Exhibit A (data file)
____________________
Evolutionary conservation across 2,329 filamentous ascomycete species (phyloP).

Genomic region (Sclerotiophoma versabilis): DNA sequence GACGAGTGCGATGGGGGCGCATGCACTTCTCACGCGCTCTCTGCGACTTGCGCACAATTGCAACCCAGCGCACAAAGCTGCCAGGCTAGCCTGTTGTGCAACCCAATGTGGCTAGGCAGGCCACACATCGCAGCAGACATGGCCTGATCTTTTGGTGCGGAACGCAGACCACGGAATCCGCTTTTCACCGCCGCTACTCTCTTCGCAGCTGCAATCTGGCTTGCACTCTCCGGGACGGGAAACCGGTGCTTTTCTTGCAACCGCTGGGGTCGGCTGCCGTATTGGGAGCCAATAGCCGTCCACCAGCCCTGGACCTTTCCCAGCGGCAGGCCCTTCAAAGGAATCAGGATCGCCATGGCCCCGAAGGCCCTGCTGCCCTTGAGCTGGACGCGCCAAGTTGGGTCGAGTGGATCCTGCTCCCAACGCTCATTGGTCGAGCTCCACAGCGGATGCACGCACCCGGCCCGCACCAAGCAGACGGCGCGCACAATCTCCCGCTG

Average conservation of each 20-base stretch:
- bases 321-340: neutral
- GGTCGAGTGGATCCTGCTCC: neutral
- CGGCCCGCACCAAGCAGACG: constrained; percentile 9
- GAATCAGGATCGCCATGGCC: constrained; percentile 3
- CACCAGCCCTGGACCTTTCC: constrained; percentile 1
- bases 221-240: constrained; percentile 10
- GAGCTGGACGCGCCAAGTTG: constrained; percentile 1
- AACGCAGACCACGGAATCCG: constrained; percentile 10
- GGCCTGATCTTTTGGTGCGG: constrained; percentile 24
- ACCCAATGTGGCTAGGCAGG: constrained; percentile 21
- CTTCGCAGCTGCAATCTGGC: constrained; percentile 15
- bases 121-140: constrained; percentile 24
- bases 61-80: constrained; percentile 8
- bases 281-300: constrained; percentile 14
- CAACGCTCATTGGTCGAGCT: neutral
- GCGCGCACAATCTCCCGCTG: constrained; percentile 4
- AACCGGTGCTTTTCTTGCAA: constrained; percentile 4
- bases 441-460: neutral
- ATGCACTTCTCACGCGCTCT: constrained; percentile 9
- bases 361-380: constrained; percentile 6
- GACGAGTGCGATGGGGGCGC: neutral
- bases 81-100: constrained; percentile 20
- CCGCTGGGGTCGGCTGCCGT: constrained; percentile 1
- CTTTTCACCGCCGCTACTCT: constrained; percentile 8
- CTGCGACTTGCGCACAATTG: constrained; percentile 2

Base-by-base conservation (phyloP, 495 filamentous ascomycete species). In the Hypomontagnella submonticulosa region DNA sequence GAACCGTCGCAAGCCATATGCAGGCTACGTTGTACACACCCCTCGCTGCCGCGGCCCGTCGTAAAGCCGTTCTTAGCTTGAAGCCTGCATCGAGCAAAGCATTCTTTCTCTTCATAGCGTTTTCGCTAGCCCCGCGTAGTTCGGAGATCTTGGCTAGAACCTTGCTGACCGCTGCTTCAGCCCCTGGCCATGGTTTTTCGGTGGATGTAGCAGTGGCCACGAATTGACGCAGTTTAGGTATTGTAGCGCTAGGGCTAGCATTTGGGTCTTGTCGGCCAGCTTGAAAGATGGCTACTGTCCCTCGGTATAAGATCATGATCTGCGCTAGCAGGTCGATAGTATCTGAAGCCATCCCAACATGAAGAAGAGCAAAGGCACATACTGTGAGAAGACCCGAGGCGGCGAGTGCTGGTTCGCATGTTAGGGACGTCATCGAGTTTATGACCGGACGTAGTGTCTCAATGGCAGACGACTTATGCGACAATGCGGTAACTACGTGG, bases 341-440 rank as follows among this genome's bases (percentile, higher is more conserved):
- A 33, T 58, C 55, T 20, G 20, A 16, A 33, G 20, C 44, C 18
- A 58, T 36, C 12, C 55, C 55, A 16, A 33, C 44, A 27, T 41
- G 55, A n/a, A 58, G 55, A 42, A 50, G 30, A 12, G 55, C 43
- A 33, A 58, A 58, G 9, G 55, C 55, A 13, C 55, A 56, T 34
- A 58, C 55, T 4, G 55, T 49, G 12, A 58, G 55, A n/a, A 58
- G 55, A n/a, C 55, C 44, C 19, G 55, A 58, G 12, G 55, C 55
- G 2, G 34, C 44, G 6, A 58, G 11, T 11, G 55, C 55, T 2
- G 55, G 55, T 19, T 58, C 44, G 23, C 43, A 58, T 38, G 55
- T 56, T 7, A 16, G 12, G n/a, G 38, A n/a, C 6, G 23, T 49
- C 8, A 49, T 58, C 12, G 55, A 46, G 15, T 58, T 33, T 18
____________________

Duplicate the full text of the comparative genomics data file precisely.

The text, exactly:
Evolutionary conservation across 2,329 filamentous ascomycete species (phyloP).

Genomic region (Sclerotiophoma versabilis): DNA sequence GACGAGTGCGATGGGGGCGCATGCACTTCTCACGCGCTCTCTGCGACTTGCGCACAATTGCAACCCAGCGCACAAAGCTGCCAGGCTAGCCTGTTGTGCAACCCAATGTGGCTAGGCAGGCCACACATCGCAGCAGACATGGCCTGATCTTTTGGTGCGGAACGCAGACCACGGAATCCGCTTTTCACCGCCGCTACTCTCTTCGCAGCTGCAATCTGGCTTGCACTCTCCGGGACGGGAAACCGGTGCTTTTCTTGCAACCGCTGGGGTCGGCTGCCGTATTGGGAGCCAATAGCCGTCCACCAGCCCTGGACCTTTCCCAGCGGCAGGCCCTTCAAAGGAATCAGGATCGCCATGGCCCCGAAGGCCCTGCTGCCCTTGAGCTGGACGCGCCAAGTTGGGTCGAGTGGATCCTGCTCCCAACGCTCATTGGTCGAGCTCCACAGCGGATGCACGCACCCGGCCCGCACCAAGCAGACGGCGCGCACAATCTCCCGCTG

Average conservation of each 20-base stretch:
- bases 321-340: neutral
- GGTCGAGTGGATCCTGCTCC: neutral
- CGGCCCGCACCAAGCAGACG: constrained; percentile 9
- GAATCAGGATCGCCATGGCC: constrained; percentile 3
- CACCAGCCCTGGACCTTTCC: constrained; percentile 1
- bases 221-240: constrained; percentile 10
- GAGCTGGACGCGCCAAGTTG: constrained; percentile 1
- AACGCAGACCACGGAATCCG: constrained; percentile 10
- GGCCTGATCTTTTGGTGCGG: constrained; percentile 24
- ACCCAATGTGGCTAGGCAGG: constrained; percentile 21
- CTTCGCAGCTGCAATCTGGC: constrained; percentile 15
- bases 121-140: constrained; percentile 24
- bases 61-80: constrained; percentile 8
- bases 281-300: constrained; percentile 14
- CAACGCTCATTGGTCGAGCT: neutral
- GCGCGCACAATCTCCCGCTG: constrained; percentile 4
- AACCGGTGCTTTTCTTGCAA: constrained; percentile 4
- bases 441-460: neutral
- ATGCACTTCTCACGCGCTCT: constrained; percentile 9
- bases 361-380: constrained; percentile 6
- GACGAGTGCGATGGGGGCGC: neutral
- bases 81-100: constrained; percentile 20
- CCGCTGGGGTCGGCTGCCGT: constrained; percentile 1
- CTTTTCACCGCCGCTACTCT: constrained; percentile 8
- CTGCGACTTGCGCACAATTG: constrained; percentile 2

Base-by-base conservation (phyloP, 495 filamentous ascomycete species). In the Hypomontagnella submonticulosa region DNA sequence GAACCGTCGCAAGCCATATGCAGGCTACGTTGTACACACCCCTCGCTGCCGCGGCCCGTCGTAAAGCCGTTCTTAGCTTGAAGCCTGCATCGAGCAAAGCATTCTTTCTCTTCATAGCGTTTTCGCTAGCCCCGCGTAGTTCGGAGATCTTGGCTAGAACCTTGCTGACCGCTGCTTCAGCCCCTGGCCATGGTTTTTCGGTGGATGTAGCAGTGGCCACGAATTGACGCAGTTTAGGTATTGTAGCGCTAGGGCTAGCATTTGGGTCTTGTCGGCCAGCTTGAAAGATGGCTACTGTCCCTCGGTATAAGATCATGATCTGCGCTAGCAGGTCGATAGTATCTGAAGCCATCCCAACATGAAGAAGAGCAAAGGCACATACTGTGAGAAGACCCGAGGCGGCGAGTGCTGGTTCGCATGTTAGGGACGTCATCGAGTTTATGACCGGACGTAGTGTCTCAATGGCAGACGACTTATGCGACAATGCGGTAACTACGTGG, bases 341-440 rank as follows among this genome's bases (percentile, higher is more conserved):
- A 33, T 58, C 55, T 20, G 20, A 16, A 33, G 20, C 44, C 18
- A 58, T 36, C 12, C 55, C 55, A 16, A 33, C 44, A 27, T 41
- G 55, A n/a, A 58, G 55, A 42, A 50, G 30, A 12, G 55, C 43
- A 33, A 58, A 58, G 9, G 55, C 55, A 13, C 55, A 56, T 34
- A 58, C 55, T 4, G 55, T 49, G 12, A 58, G 55, A n/a, A 58
- G 55, A n/a, C 55, C 44, C 19, G 55, A 58, G 12, G 55, C 55
- G 2, G 34, C 44, G 6, A 58, G 11, T 11, G 55, C 55, T 2
- G 55, G 55, T 19, T 58, C 44, G 23, C 43, A 58, T 38, G 55
- T 56, T 7, A 16, G 12, G n/a, G 38, A n/a, C 6, G 23, T 49
- C 8, A 49, T 58, C 12, G 55, A 46, G 15, T 58, T 33, T 18